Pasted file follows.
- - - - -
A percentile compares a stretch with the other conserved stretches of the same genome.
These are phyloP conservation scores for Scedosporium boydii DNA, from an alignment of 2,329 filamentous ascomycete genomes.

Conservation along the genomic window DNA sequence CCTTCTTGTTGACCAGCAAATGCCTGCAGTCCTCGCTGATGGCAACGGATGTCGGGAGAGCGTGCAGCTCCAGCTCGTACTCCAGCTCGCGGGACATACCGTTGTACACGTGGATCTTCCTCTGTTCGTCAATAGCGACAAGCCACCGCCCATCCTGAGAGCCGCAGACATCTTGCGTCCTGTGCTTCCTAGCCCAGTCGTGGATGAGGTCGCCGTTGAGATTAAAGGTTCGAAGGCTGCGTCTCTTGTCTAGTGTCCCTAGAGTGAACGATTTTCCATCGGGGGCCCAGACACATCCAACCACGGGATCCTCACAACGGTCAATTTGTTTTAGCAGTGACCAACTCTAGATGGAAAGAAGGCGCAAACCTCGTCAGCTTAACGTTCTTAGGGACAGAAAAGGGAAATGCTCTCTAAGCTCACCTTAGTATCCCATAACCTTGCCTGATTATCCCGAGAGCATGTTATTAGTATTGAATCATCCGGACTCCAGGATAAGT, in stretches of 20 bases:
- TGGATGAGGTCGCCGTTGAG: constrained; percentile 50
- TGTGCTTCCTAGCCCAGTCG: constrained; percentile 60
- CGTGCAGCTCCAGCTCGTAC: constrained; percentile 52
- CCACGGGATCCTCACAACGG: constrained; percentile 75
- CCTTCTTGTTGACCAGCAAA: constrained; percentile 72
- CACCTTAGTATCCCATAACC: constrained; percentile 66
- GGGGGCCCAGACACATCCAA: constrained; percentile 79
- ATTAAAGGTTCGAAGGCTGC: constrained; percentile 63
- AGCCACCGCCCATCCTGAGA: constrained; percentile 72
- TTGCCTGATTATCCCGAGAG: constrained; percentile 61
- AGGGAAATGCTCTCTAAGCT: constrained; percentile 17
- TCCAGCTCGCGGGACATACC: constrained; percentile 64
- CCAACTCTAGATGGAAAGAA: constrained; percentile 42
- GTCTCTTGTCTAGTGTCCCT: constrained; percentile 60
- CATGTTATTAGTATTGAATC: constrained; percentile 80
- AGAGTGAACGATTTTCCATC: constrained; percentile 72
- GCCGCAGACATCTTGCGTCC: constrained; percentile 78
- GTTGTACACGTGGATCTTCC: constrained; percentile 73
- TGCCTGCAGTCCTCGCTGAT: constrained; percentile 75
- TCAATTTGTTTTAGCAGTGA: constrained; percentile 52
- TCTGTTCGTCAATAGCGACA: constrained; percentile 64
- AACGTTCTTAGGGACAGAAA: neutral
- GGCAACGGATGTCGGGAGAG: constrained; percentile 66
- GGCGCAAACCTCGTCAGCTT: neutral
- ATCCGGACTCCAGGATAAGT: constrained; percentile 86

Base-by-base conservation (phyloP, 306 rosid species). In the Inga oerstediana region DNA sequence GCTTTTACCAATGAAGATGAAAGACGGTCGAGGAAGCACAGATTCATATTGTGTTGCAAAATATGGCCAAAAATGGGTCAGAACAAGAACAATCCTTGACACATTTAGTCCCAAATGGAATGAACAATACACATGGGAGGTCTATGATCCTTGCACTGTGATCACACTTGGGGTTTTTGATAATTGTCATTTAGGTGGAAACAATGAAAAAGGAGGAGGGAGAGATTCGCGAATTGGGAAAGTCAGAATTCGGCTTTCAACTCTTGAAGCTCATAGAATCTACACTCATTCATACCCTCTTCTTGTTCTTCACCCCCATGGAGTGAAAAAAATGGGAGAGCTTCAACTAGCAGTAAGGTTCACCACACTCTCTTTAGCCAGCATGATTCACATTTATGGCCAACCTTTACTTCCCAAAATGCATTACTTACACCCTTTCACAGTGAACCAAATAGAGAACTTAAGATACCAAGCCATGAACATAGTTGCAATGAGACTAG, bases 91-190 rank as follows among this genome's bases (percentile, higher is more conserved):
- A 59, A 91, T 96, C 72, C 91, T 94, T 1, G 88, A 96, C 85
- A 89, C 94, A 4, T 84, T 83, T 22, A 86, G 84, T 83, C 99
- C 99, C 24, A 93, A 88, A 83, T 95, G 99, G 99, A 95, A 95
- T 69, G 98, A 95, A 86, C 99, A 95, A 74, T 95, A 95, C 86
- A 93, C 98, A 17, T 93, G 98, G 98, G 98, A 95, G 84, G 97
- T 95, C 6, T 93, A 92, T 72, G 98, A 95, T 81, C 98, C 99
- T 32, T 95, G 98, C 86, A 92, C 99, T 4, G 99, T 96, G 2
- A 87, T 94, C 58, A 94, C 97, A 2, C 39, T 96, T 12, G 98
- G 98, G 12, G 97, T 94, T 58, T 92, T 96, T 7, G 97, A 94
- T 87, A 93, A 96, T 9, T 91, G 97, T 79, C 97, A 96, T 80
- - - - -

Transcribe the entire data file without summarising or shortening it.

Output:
A percentile compares a stretch with the other conserved stretches of the same genome.
These are phyloP conservation scores for Scedosporium boydii DNA, from an alignment of 2,329 filamentous ascomycete genomes.

Conservation along the genomic window DNA sequence CCTTCTTGTTGACCAGCAAATGCCTGCAGTCCTCGCTGATGGCAACGGATGTCGGGAGAGCGTGCAGCTCCAGCTCGTACTCCAGCTCGCGGGACATACCGTTGTACACGTGGATCTTCCTCTGTTCGTCAATAGCGACAAGCCACCGCCCATCCTGAGAGCCGCAGACATCTTGCGTCCTGTGCTTCCTAGCCCAGTCGTGGATGAGGTCGCCGTTGAGATTAAAGGTTCGAAGGCTGCGTCTCTTGTCTAGTGTCCCTAGAGTGAACGATTTTCCATCGGGGGCCCAGACACATCCAACCACGGGATCCTCACAACGGTCAATTTGTTTTAGCAGTGACCAACTCTAGATGGAAAGAAGGCGCAAACCTCGTCAGCTTAACGTTCTTAGGGACAGAAAAGGGAAATGCTCTCTAAGCTCACCTTAGTATCCCATAACCTTGCCTGATTATCCCGAGAGCATGTTATTAGTATTGAATCATCCGGACTCCAGGATAAGT, in stretches of 20 bases:
- TGGATGAGGTCGCCGTTGAG: constrained; percentile 50
- TGTGCTTCCTAGCCCAGTCG: constrained; percentile 60
- CGTGCAGCTCCAGCTCGTAC: constrained; percentile 52
- CCACGGGATCCTCACAACGG: constrained; percentile 75
- CCTTCTTGTTGACCAGCAAA: constrained; percentile 72
- CACCTTAGTATCCCATAACC: constrained; percentile 66
- GGGGGCCCAGACACATCCAA: constrained; percentile 79
- ATTAAAGGTTCGAAGGCTGC: constrained; percentile 63
- AGCCACCGCCCATCCTGAGA: constrained; percentile 72
- TTGCCTGATTATCCCGAGAG: constrained; percentile 61
- AGGGAAATGCTCTCTAAGCT: constrained; percentile 17
- TCCAGCTCGCGGGACATACC: constrained; percentile 64
- CCAACTCTAGATGGAAAGAA: constrained; percentile 42
- GTCTCTTGTCTAGTGTCCCT: constrained; percentile 60
- CATGTTATTAGTATTGAATC: constrained; percentile 80
- AGAGTGAACGATTTTCCATC: constrained; percentile 72
- GCCGCAGACATCTTGCGTCC: constrained; percentile 78
- GTTGTACACGTGGATCTTCC: constrained; percentile 73
- TGCCTGCAGTCCTCGCTGAT: constrained; percentile 75
- TCAATTTGTTTTAGCAGTGA: constrained; percentile 52
- TCTGTTCGTCAATAGCGACA: constrained; percentile 64
- AACGTTCTTAGGGACAGAAA: neutral
- GGCAACGGATGTCGGGAGAG: constrained; percentile 66
- GGCGCAAACCTCGTCAGCTT: neutral
- ATCCGGACTCCAGGATAAGT: constrained; percentile 86

Base-by-base conservation (phyloP, 306 rosid species). In the Inga oerstediana region DNA sequence GCTTTTACCAATGAAGATGAAAGACGGTCGAGGAAGCACAGATTCATATTGTGTTGCAAAATATGGCCAAAAATGGGTCAGAACAAGAACAATCCTTGACACATTTAGTCCCAAATGGAATGAACAATACACATGGGAGGTCTATGATCCTTGCACTGTGATCACACTTGGGGTTTTTGATAATTGTCATTTAGGTGGAAACAATGAAAAAGGAGGAGGGAGAGATTCGCGAATTGGGAAAGTCAGAATTCGGCTTTCAACTCTTGAAGCTCATAGAATCTACACTCATTCATACCCTCTTCTTGTTCTTCACCCCCATGGAGTGAAAAAAATGGGAGAGCTTCAACTAGCAGTAAGGTTCACCACACTCTCTTTAGCCAGCATGATTCACATTTATGGCCAACCTTTACTTCCCAAAATGCATTACTTACACCCTTTCACAGTGAACCAAATAGAGAACTTAAGATACCAAGCCATGAACATAGTTGCAATGAGACTAG, bases 91-190 rank as follows among this genome's bases (percentile, higher is more conserved):
- A 59, A 91, T 96, C 72, C 91, T 94, T 1, G 88, A 96, C 85
- A 89, C 94, A 4, T 84, T 83, T 22, A 86, G 84, T 83, C 99
- C 99, C 24, A 93, A 88, A 83, T 95, G 99, G 99, A 95, A 95
- T 69, G 98, A 95, A 86, C 99, A 95, A 74, T 95, A 95, C 86
- A 93, C 98, A 17, T 93, G 98, G 98, G 98, A 95, G 84, G 97
- T 95, C 6, T 93, A 92, T 72, G 98, A 95, T 81, C 98, C 99
- T 32, T 95, G 98, C 86, A 92, C 99, T 4, G 99, T 96, G 2
- A 87, T 94, C 58, A 94, C 97, A 2, C 39, T 96, T 12, G 98
- G 98, G 12, G 97, T 94, T 58, T 92, T 96, T 7, G 97, A 94
- T 87, A 93, A 96, T 9, T 91, G 97, T 79, C 97, A 96, T 80